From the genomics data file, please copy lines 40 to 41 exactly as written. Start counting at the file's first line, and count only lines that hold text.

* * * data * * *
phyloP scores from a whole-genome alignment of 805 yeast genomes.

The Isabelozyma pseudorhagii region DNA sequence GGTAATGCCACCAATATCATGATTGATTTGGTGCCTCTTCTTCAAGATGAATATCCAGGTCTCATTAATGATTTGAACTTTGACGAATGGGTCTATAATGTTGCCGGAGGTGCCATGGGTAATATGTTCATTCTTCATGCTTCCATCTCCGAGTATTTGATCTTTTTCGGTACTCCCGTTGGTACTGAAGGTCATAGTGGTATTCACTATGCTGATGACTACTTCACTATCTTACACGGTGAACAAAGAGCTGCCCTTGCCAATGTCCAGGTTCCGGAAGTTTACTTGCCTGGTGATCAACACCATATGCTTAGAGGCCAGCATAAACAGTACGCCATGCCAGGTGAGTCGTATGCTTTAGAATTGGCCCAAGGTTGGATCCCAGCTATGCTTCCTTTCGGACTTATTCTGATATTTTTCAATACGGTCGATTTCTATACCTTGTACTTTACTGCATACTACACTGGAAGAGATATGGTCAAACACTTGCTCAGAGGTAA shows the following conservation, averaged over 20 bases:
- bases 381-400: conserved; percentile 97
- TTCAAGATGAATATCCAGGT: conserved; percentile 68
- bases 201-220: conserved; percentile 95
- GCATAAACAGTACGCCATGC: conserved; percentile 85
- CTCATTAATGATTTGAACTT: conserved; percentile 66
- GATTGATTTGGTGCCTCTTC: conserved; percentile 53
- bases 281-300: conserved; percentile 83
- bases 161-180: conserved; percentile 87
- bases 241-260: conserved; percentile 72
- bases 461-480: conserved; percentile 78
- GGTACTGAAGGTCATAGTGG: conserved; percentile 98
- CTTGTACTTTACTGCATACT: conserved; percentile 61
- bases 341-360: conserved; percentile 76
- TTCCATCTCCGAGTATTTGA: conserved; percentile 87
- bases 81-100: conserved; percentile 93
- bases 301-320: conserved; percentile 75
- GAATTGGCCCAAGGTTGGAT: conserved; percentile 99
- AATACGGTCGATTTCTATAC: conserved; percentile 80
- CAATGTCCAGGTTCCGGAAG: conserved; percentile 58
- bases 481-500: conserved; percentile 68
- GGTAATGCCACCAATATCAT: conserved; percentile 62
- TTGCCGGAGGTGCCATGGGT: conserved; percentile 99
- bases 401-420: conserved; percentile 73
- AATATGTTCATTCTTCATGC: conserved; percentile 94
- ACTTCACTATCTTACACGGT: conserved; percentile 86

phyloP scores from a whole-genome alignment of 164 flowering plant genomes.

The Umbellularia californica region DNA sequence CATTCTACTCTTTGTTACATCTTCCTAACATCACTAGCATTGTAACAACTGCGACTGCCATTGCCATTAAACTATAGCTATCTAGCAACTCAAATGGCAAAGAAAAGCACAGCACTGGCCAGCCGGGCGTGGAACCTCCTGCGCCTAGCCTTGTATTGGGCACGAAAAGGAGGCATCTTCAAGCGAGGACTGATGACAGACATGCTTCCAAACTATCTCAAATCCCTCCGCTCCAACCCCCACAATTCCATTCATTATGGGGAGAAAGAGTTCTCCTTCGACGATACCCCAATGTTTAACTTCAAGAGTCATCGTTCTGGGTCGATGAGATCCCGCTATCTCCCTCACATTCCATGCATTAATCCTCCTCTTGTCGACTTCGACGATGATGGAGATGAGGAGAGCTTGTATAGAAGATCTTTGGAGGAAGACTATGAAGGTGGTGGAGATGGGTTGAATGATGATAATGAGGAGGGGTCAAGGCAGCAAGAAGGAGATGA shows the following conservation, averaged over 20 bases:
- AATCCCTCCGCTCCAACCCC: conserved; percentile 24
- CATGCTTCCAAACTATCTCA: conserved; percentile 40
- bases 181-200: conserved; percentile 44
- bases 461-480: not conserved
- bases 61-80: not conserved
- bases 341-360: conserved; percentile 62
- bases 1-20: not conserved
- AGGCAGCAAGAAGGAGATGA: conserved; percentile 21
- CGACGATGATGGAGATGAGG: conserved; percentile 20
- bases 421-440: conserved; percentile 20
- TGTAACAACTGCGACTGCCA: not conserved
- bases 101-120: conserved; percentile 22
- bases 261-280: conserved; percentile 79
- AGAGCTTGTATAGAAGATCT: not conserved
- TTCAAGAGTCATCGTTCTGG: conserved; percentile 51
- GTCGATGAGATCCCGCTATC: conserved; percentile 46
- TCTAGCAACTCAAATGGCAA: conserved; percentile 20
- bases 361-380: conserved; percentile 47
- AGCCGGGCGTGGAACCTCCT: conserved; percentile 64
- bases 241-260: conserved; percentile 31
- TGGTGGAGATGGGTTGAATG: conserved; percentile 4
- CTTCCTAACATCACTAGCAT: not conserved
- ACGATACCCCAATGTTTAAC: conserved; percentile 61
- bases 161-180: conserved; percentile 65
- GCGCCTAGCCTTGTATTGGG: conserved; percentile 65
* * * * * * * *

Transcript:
- TGTAACAACTGCGACTGCCA: not conserved
- bases 101-120: conserved; percentile 22